You know the story by now, seeing as it’s become an Oscar-winning movie: Pi Patel, son of an Indian zookeeper, is emigrating to Canada when the ship he and his family are on sinks, leaving him floating across the pacific in a lifeboat with a Royal Bengal tiger.
There’s more to it than that, of course. Life of Pi comes in three parts, and the large middle part is the story of the boy at sea. Before that, though, you have Pi’s life story up until the voyage – the reason behind his name, Piscine Molitor Patel, his experiences at school, his upbringing at the zoo, and his unusual decision to become a practising follower of Hinduism, Islam, and Christianity simultaneously. And then there are the talks about animals, about keeping them, feeding them, about why an animal is happy in a zoo, and why they do not try to escape. Much of the early part, and some of the main part, of the book is spent establishing a basis for us to believe the unlikely story of how he survived for two hundred and twenty-seven days on a boat with a Bengal tiger.
And that’s the key to this novel, really – he has to sell to us this fantastic story, this idea that a man can live in an enclosed space with a starving tiger and not be eaten, so he spends this time telling us all the reasons why he could do so.
To be perfectly honest, I found some of these early chapters a bit of a chore, and struggled to keep myself going at times. It was all very interesting, but not all that compelling.
The better part of the novel is found in the first few days at sea. He is not at first alone on a lifeboat with a tiger: to begin with, he believes the tiger to have jumped overboard, but the boat is home to a wounded zebra, a hyena, and soon an orangutan. The tension as these creatures interact on the boat, while Pi has evicted himself onto a makeshift raft, is not badly done, although it does get a little gruesome. Once these animals are dealt with, however, it is just Pi and the tiger, which bears the unlikely name of Richard Parker.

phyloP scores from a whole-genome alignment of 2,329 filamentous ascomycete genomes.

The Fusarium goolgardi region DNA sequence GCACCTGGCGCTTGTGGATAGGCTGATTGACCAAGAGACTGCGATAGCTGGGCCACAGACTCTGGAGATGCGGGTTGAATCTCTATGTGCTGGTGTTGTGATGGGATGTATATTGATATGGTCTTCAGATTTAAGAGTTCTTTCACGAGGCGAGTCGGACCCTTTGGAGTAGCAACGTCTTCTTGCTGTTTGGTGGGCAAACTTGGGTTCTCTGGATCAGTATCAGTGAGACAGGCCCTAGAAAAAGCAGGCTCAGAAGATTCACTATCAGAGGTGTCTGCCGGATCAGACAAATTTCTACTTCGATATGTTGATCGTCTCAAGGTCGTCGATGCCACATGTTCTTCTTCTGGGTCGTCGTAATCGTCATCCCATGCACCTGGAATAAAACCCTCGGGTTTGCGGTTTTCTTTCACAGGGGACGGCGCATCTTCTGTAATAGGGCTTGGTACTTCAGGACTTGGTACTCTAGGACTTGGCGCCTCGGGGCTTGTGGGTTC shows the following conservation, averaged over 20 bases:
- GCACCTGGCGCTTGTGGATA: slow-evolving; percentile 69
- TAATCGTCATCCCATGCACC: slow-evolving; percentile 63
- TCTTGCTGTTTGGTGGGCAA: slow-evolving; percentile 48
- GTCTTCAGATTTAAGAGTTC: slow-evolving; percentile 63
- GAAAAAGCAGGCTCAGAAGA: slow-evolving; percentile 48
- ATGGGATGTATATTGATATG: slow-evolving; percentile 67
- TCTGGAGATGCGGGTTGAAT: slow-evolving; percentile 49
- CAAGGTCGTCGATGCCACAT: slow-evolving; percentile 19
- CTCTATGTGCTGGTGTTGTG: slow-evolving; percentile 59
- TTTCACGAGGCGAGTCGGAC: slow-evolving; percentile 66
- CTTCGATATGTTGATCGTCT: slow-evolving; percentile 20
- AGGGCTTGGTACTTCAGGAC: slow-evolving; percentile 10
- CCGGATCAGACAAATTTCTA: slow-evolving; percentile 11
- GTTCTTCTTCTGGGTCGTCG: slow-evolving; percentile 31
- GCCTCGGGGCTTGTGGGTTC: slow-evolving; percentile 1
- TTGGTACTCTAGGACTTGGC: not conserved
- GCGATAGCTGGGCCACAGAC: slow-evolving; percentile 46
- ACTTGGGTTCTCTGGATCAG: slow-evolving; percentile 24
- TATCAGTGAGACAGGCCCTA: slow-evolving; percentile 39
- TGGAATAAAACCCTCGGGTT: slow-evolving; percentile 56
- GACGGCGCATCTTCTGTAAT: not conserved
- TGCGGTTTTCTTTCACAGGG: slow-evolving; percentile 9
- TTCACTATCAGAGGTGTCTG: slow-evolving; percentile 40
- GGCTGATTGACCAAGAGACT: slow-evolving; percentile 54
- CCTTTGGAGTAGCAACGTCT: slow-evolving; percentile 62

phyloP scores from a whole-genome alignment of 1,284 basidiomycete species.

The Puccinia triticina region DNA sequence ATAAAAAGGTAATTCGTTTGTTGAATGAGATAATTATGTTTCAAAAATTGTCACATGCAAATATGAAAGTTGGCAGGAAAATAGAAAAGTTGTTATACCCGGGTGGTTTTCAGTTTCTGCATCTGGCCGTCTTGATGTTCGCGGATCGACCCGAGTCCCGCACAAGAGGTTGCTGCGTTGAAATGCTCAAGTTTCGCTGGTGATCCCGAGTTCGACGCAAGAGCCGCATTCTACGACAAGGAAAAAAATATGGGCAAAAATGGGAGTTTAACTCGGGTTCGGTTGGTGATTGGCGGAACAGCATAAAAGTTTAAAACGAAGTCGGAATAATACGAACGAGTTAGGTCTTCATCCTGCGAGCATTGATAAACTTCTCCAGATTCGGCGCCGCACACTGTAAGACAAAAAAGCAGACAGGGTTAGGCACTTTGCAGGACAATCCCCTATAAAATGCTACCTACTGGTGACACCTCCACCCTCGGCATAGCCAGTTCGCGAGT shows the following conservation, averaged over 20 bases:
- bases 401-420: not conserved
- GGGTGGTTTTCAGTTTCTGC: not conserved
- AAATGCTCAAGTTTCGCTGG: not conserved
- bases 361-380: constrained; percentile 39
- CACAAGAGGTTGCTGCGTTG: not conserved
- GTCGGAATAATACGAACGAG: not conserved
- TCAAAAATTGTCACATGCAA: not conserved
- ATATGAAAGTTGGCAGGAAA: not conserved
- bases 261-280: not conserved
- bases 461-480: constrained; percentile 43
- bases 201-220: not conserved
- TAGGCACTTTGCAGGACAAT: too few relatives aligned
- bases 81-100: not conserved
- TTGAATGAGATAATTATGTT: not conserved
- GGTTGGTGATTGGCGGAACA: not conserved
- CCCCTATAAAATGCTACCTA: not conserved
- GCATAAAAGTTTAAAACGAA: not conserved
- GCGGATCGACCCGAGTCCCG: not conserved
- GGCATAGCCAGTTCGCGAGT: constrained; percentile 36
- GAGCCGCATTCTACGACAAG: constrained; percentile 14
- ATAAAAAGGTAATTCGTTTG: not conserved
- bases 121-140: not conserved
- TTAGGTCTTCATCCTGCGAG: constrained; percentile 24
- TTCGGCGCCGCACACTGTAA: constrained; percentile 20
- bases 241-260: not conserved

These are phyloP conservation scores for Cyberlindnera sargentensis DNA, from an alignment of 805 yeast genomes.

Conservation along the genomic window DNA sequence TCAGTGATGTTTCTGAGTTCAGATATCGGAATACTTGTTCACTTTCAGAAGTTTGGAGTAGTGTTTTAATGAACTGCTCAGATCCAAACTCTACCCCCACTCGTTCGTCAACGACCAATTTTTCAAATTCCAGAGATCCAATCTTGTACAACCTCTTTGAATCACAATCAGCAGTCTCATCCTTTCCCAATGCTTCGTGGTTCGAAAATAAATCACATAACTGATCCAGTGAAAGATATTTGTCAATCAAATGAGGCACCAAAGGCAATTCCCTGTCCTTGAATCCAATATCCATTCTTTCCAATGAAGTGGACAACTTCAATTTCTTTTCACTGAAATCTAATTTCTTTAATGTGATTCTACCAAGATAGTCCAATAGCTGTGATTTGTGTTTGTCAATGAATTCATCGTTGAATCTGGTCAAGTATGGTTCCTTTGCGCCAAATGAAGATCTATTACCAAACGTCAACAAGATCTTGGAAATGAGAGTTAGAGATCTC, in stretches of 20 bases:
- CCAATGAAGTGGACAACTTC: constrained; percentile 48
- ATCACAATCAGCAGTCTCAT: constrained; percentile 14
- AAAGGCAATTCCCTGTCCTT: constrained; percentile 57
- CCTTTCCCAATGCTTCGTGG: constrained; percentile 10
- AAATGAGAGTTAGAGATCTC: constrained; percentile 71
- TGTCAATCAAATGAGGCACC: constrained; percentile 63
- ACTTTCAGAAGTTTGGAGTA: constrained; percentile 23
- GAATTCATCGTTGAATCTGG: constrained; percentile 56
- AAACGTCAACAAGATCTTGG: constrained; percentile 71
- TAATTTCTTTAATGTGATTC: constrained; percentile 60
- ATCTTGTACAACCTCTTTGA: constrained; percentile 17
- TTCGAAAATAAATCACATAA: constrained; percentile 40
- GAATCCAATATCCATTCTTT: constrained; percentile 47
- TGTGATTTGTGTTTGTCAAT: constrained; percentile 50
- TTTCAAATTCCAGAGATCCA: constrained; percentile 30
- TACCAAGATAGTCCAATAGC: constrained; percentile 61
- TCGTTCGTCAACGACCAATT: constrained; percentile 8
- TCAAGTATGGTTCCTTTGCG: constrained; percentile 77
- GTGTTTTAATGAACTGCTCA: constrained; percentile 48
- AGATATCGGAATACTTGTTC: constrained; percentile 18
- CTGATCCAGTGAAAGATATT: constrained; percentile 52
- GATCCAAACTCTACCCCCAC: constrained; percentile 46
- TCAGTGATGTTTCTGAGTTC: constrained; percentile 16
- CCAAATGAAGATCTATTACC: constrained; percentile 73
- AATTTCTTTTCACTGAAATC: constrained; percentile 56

(Martel attempts to toy with us somewhat with this name. In the first section of the book he does not say that it is a tiger at all, in order to build some mystery over this person that is mentioned so often. It all feels a little gimmicky when you already know the trick.)
The book then settles in to the long story of the days at sea, interspersed with more recollections from Pi’s childhood. Martel manages to be pretty convincing in the level of detail of how the boy survives, and it can be quite compelling at times. This whole part culminates in an even more fantastic scenario than simply the existence of a tiger aboard the lifeboat, when he reaches (bear with me) a floating island of carnivorous seaweed populated by meerkats. It’s the kind of thing to stretch credulity to its limit, but is depicted in the same vivid detail as the rest of the journey at sea so that you want to accept that this could have happened.
The final section of the novel is the shortest. It takes place after Pi has returned to land, and takes the form of a transcript of an interview of Pi Patel by men representing the insurance company for the boat that sank.
If you’ve seen some of the reviews and praise for Life of Pi, you may have encountered the claim that this is a book that could “make you believe in god”. It is in this final section where Martel presents his thesis: Having given us the story of the boy and the tiger, he presents an altogether different take on the events. The suggestion, it seems, is that either of these stories could be true – and that the person hearing the tale will choose to believe “the better story”.
I have a number of issues with this ending. Firstly, most obviously, is the claim that the book could “make you believe in god”. The book makes no real attempt to do so. Pi’s spirituality is shown to us, but it never seems to be brought to a level that is significant to his survival on the boat. The (apparent) final argument of the novel does not argue that god exists, but merely suggests that one should believe in god because it is the better story, regardless of whether it is true – a detail that handily undermines the attempted argument.
The second is in the writing of the second story. I have a suspicion that Martel was aiming for a shocking twist with the rather brutal second tale, however the story comes across as even more over-the-top and unreal than the rest of the novel. It is hard to believe this is anything other than a story intended to sound cold and brutal – but which instead verges on absurd. It’s too neat, too easy, after the first tale.
In all, Life of Pi was not quite the success I had been hoping for. A slow beginning and a solid middle, falling down somewhat in the end. I can’t help but feel that the book failed where Yann Martel attempted to be clever and pull one over on the reader. He was at his best when he was simply giving us a fantastic survival tale.
Prior to Life of Pi I had been re-reading Ursula Le Guin’s Earthsea series, and I said before that I had little to share on the subject. I took a break from Earthsea to read this novel, then resumed with Tehanu – which is such a different beast, and so significant, I think I do owe it a post of its own. That will be coming next time I sit down to write a post.